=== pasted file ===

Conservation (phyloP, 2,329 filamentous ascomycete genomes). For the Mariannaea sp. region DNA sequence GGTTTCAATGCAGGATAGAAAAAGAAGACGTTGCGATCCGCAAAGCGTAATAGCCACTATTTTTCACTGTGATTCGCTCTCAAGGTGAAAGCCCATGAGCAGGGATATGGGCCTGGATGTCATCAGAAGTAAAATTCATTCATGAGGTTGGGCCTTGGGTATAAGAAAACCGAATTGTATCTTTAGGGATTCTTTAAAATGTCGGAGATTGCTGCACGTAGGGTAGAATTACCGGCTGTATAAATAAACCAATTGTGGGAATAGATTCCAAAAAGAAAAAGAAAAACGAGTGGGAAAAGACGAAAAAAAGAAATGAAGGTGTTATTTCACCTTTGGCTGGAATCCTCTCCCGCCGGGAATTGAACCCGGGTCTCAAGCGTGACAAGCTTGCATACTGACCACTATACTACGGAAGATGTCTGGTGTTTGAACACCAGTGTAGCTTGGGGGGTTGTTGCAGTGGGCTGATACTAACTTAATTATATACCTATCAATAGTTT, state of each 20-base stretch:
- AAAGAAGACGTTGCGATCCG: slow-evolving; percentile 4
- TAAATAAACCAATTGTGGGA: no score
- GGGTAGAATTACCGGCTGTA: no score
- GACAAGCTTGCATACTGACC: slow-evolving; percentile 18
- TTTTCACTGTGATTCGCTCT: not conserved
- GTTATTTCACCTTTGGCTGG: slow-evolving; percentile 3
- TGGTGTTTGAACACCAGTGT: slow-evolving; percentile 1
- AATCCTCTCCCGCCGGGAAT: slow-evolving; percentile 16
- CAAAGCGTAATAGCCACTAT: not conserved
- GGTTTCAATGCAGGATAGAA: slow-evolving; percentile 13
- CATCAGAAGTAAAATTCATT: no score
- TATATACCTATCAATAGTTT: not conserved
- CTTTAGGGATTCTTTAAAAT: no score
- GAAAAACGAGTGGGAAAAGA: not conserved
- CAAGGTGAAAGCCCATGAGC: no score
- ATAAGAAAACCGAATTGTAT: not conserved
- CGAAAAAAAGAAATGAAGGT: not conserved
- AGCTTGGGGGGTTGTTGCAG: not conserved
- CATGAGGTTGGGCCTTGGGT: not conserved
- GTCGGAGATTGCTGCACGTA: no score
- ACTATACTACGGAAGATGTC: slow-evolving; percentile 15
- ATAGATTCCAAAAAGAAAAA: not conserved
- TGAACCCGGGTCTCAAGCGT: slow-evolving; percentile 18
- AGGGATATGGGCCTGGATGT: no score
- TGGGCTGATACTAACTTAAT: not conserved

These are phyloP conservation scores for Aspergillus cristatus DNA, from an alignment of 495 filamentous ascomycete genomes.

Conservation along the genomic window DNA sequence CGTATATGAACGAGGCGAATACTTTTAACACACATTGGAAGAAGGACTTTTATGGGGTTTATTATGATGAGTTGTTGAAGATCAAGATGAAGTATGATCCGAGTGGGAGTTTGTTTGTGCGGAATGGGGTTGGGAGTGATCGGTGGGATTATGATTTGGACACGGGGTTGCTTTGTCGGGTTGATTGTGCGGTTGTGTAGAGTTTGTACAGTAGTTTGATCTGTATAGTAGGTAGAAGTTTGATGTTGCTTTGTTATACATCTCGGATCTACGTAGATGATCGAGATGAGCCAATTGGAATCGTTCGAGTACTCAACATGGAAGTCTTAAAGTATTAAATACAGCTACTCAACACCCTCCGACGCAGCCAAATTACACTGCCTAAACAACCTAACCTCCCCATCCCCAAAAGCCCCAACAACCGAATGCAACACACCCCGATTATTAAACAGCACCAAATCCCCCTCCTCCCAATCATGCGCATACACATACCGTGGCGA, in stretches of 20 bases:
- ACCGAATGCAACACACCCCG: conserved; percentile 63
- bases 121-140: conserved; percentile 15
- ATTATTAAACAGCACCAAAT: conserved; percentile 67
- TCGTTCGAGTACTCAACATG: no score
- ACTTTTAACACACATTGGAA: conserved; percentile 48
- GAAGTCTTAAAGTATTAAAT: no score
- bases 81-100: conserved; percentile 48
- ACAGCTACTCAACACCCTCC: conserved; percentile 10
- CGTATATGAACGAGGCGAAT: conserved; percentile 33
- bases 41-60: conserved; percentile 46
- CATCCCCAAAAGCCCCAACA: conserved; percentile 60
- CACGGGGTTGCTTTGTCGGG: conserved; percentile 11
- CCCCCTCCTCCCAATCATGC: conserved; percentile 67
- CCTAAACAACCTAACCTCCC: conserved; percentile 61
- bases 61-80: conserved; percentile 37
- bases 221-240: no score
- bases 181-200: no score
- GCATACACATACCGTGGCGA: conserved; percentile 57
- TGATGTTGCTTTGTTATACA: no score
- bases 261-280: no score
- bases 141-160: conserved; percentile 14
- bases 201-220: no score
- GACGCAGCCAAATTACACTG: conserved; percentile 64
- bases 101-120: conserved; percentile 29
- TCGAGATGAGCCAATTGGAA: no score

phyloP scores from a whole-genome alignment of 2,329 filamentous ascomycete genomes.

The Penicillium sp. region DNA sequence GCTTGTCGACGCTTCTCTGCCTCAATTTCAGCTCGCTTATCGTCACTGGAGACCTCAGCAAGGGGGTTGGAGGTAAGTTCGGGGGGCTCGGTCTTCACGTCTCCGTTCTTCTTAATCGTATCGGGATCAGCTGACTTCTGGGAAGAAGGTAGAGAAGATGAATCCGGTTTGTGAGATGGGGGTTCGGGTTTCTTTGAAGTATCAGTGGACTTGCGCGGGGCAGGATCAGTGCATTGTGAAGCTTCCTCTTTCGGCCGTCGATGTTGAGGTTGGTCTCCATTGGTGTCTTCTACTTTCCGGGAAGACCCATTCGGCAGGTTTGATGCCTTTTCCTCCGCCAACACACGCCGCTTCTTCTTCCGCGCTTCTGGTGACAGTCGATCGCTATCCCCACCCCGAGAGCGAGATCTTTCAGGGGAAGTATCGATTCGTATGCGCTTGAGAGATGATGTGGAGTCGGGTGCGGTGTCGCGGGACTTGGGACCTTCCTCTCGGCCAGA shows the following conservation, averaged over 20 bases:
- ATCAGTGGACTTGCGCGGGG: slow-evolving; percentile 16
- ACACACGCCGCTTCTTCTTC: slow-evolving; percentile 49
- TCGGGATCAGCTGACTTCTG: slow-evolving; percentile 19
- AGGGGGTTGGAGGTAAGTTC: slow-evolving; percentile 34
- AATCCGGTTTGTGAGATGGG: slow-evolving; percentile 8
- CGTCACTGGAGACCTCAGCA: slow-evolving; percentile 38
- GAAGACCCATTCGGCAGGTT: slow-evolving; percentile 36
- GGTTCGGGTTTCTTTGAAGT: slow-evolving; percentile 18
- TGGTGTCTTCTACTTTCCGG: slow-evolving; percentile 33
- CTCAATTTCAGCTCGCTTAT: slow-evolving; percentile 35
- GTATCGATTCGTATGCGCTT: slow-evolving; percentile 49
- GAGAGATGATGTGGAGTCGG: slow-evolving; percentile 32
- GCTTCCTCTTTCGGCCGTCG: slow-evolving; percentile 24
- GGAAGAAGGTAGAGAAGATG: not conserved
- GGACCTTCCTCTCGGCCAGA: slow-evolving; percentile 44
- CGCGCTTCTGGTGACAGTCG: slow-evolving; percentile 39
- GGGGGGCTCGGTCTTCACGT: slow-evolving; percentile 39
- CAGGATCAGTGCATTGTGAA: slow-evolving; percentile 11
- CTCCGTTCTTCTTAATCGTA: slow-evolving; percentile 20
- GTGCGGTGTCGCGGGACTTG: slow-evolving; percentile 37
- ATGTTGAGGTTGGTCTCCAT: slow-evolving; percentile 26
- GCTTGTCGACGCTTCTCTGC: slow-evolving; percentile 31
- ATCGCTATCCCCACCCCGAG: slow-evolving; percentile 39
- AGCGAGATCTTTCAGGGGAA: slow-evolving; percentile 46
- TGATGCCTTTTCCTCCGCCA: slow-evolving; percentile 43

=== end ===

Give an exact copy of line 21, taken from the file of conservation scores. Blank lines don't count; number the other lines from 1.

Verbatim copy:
- GTCGGAGATTGCTGCACGTA: no score